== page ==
External inputs to the network model consisted of individual, stochastic spike trains that activated excitatory synapses in STN cells (CtxSTN) and inhibitory synapses in pallidal cells (StrGPe, StrGPi). Seven independent (driven by separate stochastic processes) input synapses were included in each cell (Fig. 2(a)). Input synapses were driven by virtual spike trains that switched between two modes of firing, a low mean rate background activity and a high mean rate active phase. Switching to the active mode was determined by a timing signal corresponding to a global cortical rhythm that was maintained at 16 Hz. Every 1,000/16 ms each input synapse determined, based on a set probability (psyn), whether it switched to the active phase or not. Input synapses that became active did so following a brief, random delay (mean±std of current active phase interspike interval) and returned to the background rate at the end of a randomly determined duration (normally distributed 25±5 ms). The probability of a weak response (few synapses responding) decreased as psyn increased (Fig. 2(a)). Thus, the total input current to a cell with higher psyn had both more frequent high amplitude episodes and a greater mean value (Fig. 2(c)). Inthe MPTP state, psyn was set to 0.25 for all input synapses. When we latter attempted to simulate a Normal state, psyn was set to 0.05 for all input synapses. Values of psyn were chosen to provide a contrast between Normal and MPTP input while maintaining a random quality in the input of any given cell. Background and active phase spike intervals were normally distributed depending on the state of the model being run and the particular input (StrGPe, StrGPi, CtxSTN). Parameters describing the effects of dopamine and the input spike train rates were also modified to reflect differences between the MPTP and Normal states, as further described in the Appendix.

Fig. 2
Network input properties. (a) Each cell receives seven external synaptic inputs that are stochastically determined by a common excitatory cortical rhythm. p(i,j) is the probability that input j to cell i responds on any given cycle of the cortical rhythm ...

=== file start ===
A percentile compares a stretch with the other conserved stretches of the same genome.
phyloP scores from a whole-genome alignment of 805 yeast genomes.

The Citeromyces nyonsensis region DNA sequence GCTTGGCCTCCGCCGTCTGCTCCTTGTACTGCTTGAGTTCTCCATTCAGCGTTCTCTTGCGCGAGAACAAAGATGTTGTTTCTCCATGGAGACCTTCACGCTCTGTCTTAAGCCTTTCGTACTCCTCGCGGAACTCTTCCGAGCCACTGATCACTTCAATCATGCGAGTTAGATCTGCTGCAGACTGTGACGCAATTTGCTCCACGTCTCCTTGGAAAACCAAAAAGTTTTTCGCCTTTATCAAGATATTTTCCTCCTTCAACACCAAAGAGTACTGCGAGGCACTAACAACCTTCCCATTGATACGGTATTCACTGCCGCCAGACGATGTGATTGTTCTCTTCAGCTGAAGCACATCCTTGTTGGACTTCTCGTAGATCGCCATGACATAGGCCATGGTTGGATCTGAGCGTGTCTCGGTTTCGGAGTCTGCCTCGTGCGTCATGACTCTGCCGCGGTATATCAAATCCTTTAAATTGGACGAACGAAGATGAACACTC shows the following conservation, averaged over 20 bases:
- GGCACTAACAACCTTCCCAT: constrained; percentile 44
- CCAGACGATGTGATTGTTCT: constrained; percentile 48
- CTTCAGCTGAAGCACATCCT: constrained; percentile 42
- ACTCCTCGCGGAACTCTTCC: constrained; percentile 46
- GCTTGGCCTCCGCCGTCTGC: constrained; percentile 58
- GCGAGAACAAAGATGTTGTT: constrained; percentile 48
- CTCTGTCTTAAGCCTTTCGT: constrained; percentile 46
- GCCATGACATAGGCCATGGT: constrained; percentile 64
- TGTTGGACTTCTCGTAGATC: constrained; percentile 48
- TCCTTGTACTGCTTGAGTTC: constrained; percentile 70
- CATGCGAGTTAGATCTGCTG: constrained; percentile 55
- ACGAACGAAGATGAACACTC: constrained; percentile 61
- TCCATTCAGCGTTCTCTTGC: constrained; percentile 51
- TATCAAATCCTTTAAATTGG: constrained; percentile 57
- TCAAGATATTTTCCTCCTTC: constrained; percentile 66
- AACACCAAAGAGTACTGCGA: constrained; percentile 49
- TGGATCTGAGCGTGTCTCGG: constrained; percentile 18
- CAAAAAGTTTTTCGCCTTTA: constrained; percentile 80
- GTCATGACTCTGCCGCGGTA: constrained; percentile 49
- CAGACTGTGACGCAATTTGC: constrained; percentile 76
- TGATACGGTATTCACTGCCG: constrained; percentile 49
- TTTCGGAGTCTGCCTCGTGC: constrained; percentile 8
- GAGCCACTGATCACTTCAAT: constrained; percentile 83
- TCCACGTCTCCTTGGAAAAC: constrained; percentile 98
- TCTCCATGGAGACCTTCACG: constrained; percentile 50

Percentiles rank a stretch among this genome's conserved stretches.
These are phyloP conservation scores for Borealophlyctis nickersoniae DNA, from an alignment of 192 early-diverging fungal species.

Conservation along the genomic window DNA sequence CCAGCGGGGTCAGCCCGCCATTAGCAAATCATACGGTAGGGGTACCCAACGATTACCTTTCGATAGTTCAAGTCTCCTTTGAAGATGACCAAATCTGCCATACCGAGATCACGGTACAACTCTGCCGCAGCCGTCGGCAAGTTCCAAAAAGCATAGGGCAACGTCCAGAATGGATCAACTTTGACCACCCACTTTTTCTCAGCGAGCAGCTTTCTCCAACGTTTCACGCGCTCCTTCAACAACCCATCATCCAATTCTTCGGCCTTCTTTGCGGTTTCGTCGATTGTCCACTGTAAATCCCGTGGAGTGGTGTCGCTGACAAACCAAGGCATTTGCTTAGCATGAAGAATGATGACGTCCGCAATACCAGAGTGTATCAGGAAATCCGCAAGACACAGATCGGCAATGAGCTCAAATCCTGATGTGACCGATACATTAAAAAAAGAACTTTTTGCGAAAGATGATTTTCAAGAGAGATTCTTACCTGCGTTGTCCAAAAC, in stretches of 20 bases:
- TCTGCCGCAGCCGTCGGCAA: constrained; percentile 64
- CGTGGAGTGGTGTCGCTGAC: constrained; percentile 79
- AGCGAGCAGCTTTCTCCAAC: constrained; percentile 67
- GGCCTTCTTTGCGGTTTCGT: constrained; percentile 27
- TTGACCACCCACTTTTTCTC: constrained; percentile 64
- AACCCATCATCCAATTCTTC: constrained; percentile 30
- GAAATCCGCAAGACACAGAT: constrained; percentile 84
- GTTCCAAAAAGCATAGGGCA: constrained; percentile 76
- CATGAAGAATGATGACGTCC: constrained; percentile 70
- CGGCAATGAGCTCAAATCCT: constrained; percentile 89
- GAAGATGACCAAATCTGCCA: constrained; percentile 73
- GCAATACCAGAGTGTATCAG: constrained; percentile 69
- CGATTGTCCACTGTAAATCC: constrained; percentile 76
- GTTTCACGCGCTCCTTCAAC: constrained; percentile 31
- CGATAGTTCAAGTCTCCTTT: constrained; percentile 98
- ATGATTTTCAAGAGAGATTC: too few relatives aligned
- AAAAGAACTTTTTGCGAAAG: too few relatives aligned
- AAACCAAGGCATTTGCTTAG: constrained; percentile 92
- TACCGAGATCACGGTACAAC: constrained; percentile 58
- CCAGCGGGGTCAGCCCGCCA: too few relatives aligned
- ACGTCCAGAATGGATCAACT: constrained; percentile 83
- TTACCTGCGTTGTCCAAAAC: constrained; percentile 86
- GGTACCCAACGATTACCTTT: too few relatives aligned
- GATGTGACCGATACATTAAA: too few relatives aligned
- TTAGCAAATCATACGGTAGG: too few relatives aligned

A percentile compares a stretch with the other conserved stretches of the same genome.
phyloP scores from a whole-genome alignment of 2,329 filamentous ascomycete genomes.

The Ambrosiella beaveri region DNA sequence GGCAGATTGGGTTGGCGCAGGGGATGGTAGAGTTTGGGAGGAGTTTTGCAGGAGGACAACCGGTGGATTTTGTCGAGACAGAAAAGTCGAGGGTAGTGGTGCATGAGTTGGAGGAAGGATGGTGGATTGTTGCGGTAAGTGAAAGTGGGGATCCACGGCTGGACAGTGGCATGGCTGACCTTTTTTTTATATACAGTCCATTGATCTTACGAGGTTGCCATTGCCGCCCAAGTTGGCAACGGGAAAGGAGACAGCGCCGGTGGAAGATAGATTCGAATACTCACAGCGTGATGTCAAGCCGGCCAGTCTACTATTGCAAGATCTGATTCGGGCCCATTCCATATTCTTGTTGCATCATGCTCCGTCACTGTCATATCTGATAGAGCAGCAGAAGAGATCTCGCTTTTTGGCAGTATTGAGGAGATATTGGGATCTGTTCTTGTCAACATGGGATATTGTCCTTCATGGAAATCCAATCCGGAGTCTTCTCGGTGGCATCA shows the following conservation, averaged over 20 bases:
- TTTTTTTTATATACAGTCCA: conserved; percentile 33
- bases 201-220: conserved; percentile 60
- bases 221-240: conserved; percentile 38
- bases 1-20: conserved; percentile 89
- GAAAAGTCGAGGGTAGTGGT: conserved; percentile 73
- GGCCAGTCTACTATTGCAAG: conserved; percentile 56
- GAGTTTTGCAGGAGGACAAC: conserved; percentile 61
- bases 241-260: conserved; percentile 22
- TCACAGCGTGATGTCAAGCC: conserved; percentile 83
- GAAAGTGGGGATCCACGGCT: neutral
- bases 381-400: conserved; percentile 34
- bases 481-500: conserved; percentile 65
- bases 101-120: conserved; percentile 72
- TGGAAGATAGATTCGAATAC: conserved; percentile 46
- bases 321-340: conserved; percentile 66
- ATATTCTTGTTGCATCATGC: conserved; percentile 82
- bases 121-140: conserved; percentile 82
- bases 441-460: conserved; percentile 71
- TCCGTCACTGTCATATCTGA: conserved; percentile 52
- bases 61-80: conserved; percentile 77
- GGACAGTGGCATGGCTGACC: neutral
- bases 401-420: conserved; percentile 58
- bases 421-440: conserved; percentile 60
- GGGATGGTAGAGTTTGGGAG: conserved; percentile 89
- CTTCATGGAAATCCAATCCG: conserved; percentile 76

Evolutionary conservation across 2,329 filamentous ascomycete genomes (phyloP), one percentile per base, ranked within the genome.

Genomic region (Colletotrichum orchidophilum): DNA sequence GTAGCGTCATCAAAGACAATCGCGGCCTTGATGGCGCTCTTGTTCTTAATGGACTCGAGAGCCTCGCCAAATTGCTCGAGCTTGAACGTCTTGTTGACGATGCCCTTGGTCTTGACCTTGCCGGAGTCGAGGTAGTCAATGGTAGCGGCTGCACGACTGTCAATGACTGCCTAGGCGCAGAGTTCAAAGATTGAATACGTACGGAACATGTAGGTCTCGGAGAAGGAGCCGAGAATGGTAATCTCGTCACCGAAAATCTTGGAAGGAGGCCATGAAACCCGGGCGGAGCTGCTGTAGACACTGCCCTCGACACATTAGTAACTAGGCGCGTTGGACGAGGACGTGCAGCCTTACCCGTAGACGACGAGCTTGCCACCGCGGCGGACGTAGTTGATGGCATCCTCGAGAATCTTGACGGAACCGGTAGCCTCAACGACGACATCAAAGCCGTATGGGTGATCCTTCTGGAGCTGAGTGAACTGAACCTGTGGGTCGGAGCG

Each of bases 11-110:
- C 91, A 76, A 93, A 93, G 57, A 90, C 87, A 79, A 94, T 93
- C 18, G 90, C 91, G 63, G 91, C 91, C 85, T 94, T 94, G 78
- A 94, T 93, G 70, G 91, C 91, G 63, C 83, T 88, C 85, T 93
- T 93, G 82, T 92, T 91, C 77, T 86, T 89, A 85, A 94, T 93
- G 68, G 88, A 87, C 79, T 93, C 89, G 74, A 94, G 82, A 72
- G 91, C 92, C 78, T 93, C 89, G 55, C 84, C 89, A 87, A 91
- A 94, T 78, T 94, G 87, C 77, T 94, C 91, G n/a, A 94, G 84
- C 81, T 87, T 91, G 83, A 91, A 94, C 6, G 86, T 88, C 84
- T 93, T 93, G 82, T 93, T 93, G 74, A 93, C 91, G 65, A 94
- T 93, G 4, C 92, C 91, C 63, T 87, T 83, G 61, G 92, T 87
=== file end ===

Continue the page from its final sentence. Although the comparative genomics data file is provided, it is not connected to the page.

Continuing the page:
2.3 Training algorithm

Neural network models suffer from a large number of unknown and/or unconstrained parameter values. In an attempt to develop a subthalamopallidal network model that adhered as closely as possible to in vivo experimentally recorded firing properties, we identified a set of parameters to be adjusted (Table 1) to provide the best possible fit to experimental outcome measures. As the training algorithm explored this parameter space, many network model instances were generated. An instance consisted of specific values for Iext for each cell type along with synaptic strengths (maximal conductances) for each of the five inter-and intranuclear pathways and the three input pathways. A final network instance was the result of running a training algorithm from randomized starting parameter values and evaluating its ability to match target values constrained by data from MPTP treated monkeys (Hashimoto et al. 2003; Wichmann and Soares 2006; Hahn et al. 2008) (Table 2). Initial parameters were obtained by randomizing an empirically defined default set. The six target data values were the population mean spike rates and bursting rates for each of the three nuclei in the model (STN, GPe and GPi).

Table 1
Trained values (MPTP state, n=25)
Table 2
Training target values